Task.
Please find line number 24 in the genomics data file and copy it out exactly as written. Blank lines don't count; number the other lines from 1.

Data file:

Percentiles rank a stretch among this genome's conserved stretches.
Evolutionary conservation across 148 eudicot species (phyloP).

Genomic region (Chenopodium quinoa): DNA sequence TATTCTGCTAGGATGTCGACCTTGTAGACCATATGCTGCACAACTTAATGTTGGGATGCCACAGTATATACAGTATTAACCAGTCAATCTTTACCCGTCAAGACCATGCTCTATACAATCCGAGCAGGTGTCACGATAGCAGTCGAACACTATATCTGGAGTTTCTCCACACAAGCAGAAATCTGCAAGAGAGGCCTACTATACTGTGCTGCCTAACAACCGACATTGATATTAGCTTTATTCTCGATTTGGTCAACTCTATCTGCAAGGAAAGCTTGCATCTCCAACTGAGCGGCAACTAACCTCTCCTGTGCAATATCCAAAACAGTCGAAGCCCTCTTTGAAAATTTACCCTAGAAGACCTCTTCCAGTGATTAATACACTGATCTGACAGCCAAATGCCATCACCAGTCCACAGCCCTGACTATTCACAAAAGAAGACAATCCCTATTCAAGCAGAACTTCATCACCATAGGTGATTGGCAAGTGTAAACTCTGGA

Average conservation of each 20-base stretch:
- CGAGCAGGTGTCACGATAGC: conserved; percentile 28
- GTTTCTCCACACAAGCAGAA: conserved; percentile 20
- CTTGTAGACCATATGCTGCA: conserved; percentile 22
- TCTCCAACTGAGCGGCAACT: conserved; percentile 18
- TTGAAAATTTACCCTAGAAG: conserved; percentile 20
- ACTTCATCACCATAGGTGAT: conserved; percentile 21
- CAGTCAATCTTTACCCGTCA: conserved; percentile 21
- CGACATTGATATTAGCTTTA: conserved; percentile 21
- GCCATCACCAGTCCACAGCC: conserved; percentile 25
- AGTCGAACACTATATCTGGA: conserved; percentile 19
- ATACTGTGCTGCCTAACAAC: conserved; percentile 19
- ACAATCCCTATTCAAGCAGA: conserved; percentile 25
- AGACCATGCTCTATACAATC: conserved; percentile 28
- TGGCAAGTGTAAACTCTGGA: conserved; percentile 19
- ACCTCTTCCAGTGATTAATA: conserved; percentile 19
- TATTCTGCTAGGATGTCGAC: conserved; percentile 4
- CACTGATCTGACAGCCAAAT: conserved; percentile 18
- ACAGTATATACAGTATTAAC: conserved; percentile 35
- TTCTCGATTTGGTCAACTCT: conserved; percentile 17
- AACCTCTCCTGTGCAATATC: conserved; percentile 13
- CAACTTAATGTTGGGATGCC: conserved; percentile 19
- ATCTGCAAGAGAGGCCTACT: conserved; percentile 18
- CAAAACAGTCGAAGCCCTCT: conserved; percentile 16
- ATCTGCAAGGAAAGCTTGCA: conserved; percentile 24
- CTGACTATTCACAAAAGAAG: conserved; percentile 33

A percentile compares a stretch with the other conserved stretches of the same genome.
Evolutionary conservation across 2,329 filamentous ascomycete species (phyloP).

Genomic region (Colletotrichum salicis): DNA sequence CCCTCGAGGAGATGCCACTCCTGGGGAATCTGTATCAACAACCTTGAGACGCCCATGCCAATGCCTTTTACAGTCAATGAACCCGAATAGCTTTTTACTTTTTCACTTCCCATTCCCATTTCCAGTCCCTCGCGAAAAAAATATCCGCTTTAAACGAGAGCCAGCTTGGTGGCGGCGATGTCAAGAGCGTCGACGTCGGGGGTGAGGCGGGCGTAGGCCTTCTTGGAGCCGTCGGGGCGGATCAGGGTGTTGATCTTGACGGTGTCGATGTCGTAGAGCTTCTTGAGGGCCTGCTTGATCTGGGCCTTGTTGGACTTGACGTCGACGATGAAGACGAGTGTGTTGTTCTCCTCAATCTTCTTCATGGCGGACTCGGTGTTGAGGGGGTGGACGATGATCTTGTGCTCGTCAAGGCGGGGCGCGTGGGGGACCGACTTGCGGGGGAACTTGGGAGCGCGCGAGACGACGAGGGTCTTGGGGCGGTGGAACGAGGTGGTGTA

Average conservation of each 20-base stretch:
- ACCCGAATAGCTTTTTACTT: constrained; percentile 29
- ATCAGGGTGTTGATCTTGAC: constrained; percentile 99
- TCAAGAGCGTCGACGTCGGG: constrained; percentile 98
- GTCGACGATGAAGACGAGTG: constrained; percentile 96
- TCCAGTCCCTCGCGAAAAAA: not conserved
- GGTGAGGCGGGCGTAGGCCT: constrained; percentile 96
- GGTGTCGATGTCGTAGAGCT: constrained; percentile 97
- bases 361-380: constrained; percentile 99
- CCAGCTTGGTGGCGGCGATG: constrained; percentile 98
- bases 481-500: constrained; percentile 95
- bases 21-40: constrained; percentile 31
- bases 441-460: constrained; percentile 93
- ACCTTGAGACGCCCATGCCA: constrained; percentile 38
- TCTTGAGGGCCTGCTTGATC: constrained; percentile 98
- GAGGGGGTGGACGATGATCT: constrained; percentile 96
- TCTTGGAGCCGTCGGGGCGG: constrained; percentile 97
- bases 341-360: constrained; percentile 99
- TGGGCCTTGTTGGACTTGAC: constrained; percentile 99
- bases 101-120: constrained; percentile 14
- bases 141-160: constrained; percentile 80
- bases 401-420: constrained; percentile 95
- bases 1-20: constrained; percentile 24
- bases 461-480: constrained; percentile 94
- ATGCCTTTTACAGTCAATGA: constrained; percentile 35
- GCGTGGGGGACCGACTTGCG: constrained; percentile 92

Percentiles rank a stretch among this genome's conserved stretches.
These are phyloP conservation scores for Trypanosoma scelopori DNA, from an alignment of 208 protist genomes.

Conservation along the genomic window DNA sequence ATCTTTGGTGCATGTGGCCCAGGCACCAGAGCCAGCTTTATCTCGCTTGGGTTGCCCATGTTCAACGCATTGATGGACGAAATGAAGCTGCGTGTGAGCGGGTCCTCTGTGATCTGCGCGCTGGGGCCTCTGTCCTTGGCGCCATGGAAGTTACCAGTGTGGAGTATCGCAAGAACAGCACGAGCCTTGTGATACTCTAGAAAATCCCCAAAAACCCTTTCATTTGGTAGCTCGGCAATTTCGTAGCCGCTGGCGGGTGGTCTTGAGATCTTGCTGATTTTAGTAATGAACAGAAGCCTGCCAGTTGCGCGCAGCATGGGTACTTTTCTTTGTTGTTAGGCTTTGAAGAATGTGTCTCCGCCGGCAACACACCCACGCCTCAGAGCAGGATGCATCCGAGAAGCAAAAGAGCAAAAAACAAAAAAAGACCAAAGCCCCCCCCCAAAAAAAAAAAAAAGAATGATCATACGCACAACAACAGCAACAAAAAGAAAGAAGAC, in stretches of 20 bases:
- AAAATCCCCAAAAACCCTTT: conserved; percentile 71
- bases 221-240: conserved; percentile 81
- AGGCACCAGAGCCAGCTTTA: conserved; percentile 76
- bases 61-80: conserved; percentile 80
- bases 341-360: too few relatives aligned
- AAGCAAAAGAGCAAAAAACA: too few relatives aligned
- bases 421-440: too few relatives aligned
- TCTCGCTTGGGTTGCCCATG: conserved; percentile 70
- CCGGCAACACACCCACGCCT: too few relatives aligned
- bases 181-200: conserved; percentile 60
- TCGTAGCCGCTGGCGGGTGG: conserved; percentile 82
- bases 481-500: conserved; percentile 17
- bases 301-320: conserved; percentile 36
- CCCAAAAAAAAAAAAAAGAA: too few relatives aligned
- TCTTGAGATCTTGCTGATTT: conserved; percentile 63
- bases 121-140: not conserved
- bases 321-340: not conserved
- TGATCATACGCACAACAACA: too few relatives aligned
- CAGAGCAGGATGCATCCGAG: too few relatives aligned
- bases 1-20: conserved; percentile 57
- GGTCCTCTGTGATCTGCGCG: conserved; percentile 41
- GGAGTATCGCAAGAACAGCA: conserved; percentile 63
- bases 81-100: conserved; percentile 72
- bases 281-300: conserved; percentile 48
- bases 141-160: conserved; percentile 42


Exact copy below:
- AACCTCTCCTGTGCAATATC: conserved; percentile 13